I Wasn’t Always A Fan

Back when the Murdock, Hunter & Alice Show was just taking off on KLSY, Whitney Houston’s career was starting to catch fire.  It wasn’t long until she was one of our core AC (Adult Contemporary) artists.  Being an AC station, I would listen with envy at what Charlie & Ty were playing over on KUBE. Even just a few years earlier, Whitney had made her presence known, but I wasn’t overly impressed.  Sure, she was beautiful and had an amazing voice, but my definition of a great performer included being to sing, write their songs and perform an instrument while showing off their vocal abilities.  Over her career, she continued to rely on doing cover songs, singing songs that, to me, were just done a few years ago.  “Saving all my love for you” was originally done by Marilyn McCoo and Billy Davis Jr. from the Fifth Dimension.  Eventually, she did “I’m every woman” which was pure Chaka Khan.  Why do you think these songs need to be redone?  Then, to top it all off, Whitney did “I will always love you”, a song written by Dolly Parton and featured in the 1974 musical, “Best Little Whorehouse inTexas”.  All performed beautifully and with her own style, but to me, the lack of originality was always a strike against her.

I’m sure there were others, but I just assumed that’s what she did.  Every now and there, there was “I wanna dance with somebody” and “How will I know”, but when I heard the name Whitney Houston, I thought of slow, boring songs.  We would be working a morning show on a radio station and because it was so popular, we’d be forced to play “I will always love you” at 6am in the morning.  Great song, but GOD!  Playing it in the morning, in my opinion, was morning show suicide.  But hey, we were an AC and that’s what they did, right?

After this weekend, I can’t hear “I will always love you” enough.  I’m also now realizing that for her to have survived as long as she had…and, for the most part, continuing to be a music legend….in spite of physical, emotional and drug abuse….I guess I’m just amazed she lasted as long as she did. 48 years is not a lifetime, it’s a mid-way point.  It’s when you’re supposed to hit your “empty nest” period and start reclaiming what you gladly gave up during the years you raised your kids.  As she left the earth, Whitney’s daughter was only 19 and at the springboard of adulthood.  Sadly, mom could not defeat her demons and despite the fact there were literally millions of people who cared about her…it still wasn’t enough.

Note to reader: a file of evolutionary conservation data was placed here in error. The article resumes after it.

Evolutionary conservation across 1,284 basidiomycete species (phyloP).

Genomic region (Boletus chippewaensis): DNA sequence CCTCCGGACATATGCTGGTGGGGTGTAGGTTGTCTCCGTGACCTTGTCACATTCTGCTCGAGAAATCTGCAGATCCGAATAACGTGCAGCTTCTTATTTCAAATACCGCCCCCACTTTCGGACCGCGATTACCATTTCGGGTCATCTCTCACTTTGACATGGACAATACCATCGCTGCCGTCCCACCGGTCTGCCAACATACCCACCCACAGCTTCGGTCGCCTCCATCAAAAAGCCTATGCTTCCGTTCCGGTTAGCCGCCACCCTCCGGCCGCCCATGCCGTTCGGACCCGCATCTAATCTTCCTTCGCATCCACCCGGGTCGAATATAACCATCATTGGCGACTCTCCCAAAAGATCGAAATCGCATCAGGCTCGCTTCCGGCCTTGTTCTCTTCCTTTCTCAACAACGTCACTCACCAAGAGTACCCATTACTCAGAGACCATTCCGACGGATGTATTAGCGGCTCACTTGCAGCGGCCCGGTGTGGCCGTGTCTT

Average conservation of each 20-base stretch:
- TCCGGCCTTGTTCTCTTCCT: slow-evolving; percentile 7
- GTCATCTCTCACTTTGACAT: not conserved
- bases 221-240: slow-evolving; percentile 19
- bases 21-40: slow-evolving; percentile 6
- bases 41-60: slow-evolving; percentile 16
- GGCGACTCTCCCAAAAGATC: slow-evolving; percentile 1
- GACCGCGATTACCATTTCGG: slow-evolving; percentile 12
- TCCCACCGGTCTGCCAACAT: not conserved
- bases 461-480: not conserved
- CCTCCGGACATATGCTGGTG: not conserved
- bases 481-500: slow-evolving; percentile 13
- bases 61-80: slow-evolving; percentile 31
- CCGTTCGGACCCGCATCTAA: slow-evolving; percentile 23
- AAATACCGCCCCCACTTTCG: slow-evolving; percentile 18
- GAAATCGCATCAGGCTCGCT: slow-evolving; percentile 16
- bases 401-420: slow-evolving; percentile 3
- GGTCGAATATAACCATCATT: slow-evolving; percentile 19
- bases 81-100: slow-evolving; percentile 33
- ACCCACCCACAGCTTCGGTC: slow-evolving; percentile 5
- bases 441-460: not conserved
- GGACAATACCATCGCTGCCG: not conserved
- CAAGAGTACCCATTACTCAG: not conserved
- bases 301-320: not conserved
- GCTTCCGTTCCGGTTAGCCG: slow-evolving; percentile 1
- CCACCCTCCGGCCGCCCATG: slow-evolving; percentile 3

It’s odd that we would lose two of the music icons of the 1980s to a prescription drug habit that escalated out of control.  Back in the 1960s, we lost singers on a regular basis due to recreational drug use.  These days, it’s the prescription ones that are taking singers, actors and other performers, one by one.

Whitney’s disastrous marriage, heavy-duty drug use and on-the-edge lifestyle finally caught up with her.  It is such an incredible waste of talent and a first-degree shame.  It’s also too bad it took me several decades to realize that I was actually quite a fan.

Tim Hunter

Advertisements

Leave a Reply

Fill in your details below or click an icon to log in:

WordPress.com Logo

You are commenting using your WordPress.com account. Log Out / Change )

Twitter picture

You are commenting using your Twitter account. Log Out / Change )

Facebook photo

You are commenting using your Facebook account. Log Out / Change )

Google+ photo

You are commenting using your Google+ account. Log Out / Change )

Connecting to %s